The conditions and assumptions for the Antoine equation?

  • Thread starter Ortanul
  • Start date
  • #1
10
0

Homework Statement


Derive the basic relationship that the Antoine equation represents. Most importantly, explain the underlying condition when the Antoine equation applies and the underlying assumptions for the Antoine equation to be valid.

Homework Equations


Clausius-Clapeyron Equation: dPsat/dT=ΔH/TΔV
Antoine Equation: lnPsat=A-B/(T+C)

The Attempt at a Solution


Assume ΔV=Vgas-Vliq≈Vgas
From the Clausius-Clapeyron Equation, dPsat/dT=ΔH/(T*nRT/P)=ΔH/R * P/T2
Rearrange: dPsat/P=ΔH/R * dT/T2
Perform the integration, lnPsat=A-ΔH/RT=A-B/T, A, B are the constant

I think this should be the basic relationship of the Antoine Equation, even though C is not involved in the equation, as Antoine Equation is an empirical relationship.
However, I don't know what kind of conditions and assumptions I should make before using the Antoine Equation, and they are not explicitly stated in my textbook. Should I consider ΔV=Vgas-Vliq≈Vgas as one of the assumptions?
Any help will be appreciated!
 

Answers and Replies

  • #2
haruspex
Science Advisor
Homework Helper
Insights Author
Gold Member
2020 Award
36,411
6,943
I doubt it is valid to replace ΔV with V, as you have. That may explain the non-appearance of C.
 
  • #3
21,275
4,725
You need to work backwards. Start with the Antoine equation, and take the derivative with respect to T. Then compare you result with what you get from the Clausius-Clapeyron equation. Then you will see how ΔH is related to the constants in the Antoine equation.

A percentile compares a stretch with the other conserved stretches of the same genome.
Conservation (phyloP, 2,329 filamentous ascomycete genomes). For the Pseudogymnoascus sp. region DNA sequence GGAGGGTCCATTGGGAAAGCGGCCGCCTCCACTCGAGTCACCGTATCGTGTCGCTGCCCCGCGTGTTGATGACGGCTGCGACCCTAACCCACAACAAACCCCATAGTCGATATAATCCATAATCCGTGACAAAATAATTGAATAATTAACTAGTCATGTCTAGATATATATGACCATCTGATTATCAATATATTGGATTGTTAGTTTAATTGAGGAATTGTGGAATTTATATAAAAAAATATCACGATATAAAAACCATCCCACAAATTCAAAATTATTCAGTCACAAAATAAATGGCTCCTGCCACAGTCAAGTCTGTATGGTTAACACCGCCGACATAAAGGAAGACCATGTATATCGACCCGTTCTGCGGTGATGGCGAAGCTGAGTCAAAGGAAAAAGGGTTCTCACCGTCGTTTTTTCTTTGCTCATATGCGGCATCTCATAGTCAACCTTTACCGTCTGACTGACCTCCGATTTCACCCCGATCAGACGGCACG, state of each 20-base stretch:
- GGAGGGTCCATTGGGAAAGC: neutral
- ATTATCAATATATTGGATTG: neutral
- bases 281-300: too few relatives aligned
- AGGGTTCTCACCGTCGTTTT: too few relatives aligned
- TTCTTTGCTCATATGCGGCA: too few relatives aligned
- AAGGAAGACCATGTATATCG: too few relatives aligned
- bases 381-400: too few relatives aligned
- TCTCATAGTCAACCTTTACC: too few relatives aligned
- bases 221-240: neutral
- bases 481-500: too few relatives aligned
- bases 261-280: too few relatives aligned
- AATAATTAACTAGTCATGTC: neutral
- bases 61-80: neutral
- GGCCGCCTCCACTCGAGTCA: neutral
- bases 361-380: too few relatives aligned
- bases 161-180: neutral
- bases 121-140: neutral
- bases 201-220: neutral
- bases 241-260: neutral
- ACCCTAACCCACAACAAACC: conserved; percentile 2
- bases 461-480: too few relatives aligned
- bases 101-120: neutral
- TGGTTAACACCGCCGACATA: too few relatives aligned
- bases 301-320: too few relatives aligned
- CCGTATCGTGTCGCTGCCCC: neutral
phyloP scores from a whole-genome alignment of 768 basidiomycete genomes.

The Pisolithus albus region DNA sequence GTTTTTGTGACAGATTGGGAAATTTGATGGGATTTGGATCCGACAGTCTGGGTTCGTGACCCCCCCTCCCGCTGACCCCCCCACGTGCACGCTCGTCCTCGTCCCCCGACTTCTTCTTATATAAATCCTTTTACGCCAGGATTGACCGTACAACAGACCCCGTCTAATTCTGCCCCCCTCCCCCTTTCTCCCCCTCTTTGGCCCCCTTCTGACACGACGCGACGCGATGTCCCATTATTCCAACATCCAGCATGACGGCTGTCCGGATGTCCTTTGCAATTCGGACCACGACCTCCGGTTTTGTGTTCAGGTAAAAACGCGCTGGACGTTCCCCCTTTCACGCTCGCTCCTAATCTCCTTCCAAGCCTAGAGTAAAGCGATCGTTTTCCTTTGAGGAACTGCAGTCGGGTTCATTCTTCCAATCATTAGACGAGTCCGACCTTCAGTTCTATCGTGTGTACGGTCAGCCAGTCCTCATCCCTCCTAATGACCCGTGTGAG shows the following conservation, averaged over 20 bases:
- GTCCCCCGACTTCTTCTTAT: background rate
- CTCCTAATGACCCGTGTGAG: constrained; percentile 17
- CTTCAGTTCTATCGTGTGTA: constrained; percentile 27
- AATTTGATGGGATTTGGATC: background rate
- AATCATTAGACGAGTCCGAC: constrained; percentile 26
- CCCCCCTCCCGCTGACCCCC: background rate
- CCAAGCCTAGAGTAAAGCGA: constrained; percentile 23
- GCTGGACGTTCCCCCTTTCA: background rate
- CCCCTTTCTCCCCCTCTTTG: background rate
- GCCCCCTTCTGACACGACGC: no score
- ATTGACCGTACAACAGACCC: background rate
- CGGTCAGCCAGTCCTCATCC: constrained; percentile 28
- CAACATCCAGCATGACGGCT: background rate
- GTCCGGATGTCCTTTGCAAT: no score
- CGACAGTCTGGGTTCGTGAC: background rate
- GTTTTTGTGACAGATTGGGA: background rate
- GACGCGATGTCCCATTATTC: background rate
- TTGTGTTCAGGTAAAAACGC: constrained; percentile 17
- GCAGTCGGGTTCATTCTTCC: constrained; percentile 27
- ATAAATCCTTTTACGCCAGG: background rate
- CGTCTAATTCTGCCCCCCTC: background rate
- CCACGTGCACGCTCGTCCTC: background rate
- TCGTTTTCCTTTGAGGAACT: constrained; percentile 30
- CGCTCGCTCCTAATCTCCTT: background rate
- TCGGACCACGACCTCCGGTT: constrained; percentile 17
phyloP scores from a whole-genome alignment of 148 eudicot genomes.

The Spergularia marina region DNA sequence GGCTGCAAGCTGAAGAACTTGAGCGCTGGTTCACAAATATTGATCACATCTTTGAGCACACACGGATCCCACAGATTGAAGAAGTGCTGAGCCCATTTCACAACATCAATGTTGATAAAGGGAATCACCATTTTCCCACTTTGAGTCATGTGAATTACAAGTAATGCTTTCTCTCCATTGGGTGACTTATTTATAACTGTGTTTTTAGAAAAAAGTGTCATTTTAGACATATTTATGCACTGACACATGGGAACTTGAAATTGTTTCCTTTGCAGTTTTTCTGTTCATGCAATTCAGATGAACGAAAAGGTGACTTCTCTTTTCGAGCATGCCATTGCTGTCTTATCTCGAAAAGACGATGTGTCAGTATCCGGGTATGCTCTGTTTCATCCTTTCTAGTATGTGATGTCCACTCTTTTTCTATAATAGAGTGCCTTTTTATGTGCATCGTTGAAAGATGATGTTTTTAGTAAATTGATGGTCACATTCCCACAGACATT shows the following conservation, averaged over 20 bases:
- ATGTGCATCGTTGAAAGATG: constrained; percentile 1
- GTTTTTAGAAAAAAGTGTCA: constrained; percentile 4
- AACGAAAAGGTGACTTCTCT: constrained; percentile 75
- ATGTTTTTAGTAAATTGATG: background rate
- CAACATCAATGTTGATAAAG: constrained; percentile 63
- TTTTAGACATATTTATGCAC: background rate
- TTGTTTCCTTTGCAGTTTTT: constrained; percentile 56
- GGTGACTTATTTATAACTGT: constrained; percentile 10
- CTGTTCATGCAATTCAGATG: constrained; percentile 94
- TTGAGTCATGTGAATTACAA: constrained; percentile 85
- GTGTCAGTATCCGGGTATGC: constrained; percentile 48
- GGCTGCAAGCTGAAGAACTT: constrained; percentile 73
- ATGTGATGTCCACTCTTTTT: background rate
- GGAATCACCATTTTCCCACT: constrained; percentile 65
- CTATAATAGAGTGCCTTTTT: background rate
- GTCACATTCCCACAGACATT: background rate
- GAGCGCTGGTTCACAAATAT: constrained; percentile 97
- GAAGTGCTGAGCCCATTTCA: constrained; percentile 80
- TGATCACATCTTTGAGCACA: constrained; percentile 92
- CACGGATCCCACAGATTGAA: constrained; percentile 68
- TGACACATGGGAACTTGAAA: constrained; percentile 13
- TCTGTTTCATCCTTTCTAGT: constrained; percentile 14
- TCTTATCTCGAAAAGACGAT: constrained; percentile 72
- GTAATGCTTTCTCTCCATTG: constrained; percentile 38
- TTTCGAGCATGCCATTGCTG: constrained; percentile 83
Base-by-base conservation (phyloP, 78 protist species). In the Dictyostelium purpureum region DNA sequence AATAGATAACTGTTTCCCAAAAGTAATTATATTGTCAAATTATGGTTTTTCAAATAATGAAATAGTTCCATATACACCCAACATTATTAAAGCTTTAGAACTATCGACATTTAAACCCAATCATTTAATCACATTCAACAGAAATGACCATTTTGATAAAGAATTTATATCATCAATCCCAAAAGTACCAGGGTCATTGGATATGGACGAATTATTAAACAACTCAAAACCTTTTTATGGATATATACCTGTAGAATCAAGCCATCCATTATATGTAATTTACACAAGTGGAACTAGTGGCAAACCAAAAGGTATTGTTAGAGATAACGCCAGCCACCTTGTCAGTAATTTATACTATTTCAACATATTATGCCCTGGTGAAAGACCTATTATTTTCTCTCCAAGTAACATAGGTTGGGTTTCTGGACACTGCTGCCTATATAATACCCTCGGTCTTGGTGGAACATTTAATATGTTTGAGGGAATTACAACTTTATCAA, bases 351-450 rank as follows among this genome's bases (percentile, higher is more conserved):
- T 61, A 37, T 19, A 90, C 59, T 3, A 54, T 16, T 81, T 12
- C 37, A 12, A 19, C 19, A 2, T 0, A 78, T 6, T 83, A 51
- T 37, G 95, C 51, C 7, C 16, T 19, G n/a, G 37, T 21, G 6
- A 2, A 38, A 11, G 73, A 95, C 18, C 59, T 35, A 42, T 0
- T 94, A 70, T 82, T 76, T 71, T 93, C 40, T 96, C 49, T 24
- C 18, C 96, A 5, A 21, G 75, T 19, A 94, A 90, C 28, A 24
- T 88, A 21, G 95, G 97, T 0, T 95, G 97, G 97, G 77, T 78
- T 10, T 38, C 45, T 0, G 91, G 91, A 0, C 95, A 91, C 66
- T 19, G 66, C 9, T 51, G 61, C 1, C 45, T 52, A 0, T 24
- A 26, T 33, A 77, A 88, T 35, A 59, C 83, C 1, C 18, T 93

• #4
21,275
4,725
I doubt it is valid to replace ΔV with V, as you have. That may explain the non-appearance of C.
A key approximation in the derivation of the Clausius-Clapeyron equation is to neglect the specific volume of the saturated liquid in comparison to the specific volume of the saturated vapor. So ΔV is taken as the specific volume of the saturated vapor V.
 
  • #5
10
0
A key approximation in the derivation of the Clausius-Clapeyron equation is to neglect the specific volume of the saturated liquid in comparison to the specific volume of the saturated vapor. So ΔV is taken as the specific volume of the saturated vapor V.
You need to work backwards. Start with the Antoine equation, and take the derivative with respect to T. Then compare you result with what you get from the Clausius-Clapeyron equation. Then you will see how ΔH is related to the constants in the Antoine equation.
I'll try to derive the equation again later. Thank you for your help!
Apart from that, if Antoine Equation can be fully derived from Clausius-Clapeyron Equation, I wonder why it is a empirical equation as stated on my book. Besides, could you please tell me if there is any other necessary assumption for the Antoine Equation itself apart from the negligible volume of liquid?
 
  • #6
21,275
4,725
I'll try to derive the equation again later. Thank you for your help!
Apart from that, if Antoine Equation can be fully derived from Clausius-Clapeyron Equation, I wonder why it is a empirical equation as stated on my book. Besides, could you please tell me if there is any other necessary assumption for the Antoine Equation itself apart from the negligible volume of liquid?
The Antoine equation assumes a particular functional form for the effect of temperature T on the heat of vaporization ΔH. You can see what that functional form is by taking the derivative of lnPsat with respect to T, and then setting that equal to the derivative of lnPsat with respect to T from the Clausius-Clapeyron equation. This will give you the functional form they assume for ΔH vs T in the Antoine equation.

Chet
 

Related Threads on The conditions and assumptions for the Antoine equation?

  • Last Post
Replies
3
Views
1K
  • Last Post
Replies
10
Views
1K
Replies
4
Views
12K
  • Last Post
Replies
5
Views
2K
Replies
5
Views
2K
Replies
4
Views
6K
  • Last Post
Replies
14
Views
1K
Replies
3
Views
546
  • Last Post
2
Replies
37
Views
4K
Top